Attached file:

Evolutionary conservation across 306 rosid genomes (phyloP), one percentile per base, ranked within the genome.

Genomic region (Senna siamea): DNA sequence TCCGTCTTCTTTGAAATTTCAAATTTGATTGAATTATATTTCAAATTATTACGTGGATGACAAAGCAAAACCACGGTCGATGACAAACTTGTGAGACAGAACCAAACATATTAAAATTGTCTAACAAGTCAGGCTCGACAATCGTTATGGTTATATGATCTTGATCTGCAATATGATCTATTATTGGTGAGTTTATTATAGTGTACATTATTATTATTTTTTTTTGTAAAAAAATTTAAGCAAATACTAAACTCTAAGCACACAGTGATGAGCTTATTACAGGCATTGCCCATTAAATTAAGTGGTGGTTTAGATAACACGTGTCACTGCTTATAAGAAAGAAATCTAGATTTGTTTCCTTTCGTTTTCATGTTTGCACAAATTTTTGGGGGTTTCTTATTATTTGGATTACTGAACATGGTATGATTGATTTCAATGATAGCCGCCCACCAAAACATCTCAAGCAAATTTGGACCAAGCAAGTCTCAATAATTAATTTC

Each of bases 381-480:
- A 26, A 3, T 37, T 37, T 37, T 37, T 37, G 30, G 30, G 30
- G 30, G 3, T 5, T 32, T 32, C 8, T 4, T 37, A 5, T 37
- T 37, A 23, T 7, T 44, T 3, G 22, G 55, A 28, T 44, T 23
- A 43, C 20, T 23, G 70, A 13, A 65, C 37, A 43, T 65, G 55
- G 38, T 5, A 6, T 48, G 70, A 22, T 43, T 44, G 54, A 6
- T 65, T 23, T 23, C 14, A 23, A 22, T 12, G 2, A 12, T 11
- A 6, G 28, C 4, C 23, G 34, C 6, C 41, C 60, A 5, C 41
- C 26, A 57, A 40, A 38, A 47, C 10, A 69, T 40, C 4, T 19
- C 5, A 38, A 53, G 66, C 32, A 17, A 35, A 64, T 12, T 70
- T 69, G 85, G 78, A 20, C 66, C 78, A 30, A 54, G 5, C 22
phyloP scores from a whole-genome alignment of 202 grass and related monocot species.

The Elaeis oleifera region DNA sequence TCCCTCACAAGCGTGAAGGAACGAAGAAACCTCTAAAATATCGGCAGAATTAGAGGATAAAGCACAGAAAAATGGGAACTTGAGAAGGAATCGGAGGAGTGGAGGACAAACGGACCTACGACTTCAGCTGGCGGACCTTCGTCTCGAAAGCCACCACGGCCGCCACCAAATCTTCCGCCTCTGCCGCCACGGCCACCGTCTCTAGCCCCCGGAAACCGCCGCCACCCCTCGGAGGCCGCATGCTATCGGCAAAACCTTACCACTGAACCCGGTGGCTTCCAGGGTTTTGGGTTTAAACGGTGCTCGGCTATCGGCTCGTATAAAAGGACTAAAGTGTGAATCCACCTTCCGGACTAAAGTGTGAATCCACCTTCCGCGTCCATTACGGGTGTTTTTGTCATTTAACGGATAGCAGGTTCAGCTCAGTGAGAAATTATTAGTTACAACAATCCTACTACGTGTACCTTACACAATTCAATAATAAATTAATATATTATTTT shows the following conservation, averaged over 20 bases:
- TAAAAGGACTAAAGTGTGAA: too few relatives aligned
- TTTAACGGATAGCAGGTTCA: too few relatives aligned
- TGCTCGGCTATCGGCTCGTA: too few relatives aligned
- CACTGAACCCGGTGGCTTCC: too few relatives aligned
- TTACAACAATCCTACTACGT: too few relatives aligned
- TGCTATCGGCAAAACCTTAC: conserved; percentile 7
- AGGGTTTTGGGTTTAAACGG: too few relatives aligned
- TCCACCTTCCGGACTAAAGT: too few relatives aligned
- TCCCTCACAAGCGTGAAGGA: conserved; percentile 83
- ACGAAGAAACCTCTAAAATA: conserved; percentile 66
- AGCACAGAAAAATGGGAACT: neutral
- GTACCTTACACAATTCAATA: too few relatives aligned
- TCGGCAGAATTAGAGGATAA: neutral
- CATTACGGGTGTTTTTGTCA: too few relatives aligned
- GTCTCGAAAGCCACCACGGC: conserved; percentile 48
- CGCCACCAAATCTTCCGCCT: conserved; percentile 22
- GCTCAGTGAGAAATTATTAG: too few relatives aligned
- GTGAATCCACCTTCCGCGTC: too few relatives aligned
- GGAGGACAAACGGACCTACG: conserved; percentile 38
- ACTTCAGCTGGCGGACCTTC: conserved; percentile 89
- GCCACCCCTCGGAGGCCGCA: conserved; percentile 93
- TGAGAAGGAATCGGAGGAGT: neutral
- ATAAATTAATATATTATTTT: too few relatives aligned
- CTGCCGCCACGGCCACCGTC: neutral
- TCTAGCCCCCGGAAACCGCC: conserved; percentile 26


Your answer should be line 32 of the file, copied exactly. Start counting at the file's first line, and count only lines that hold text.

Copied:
- GCTCAGTGAGAAATTATTAG: too few relatives aligned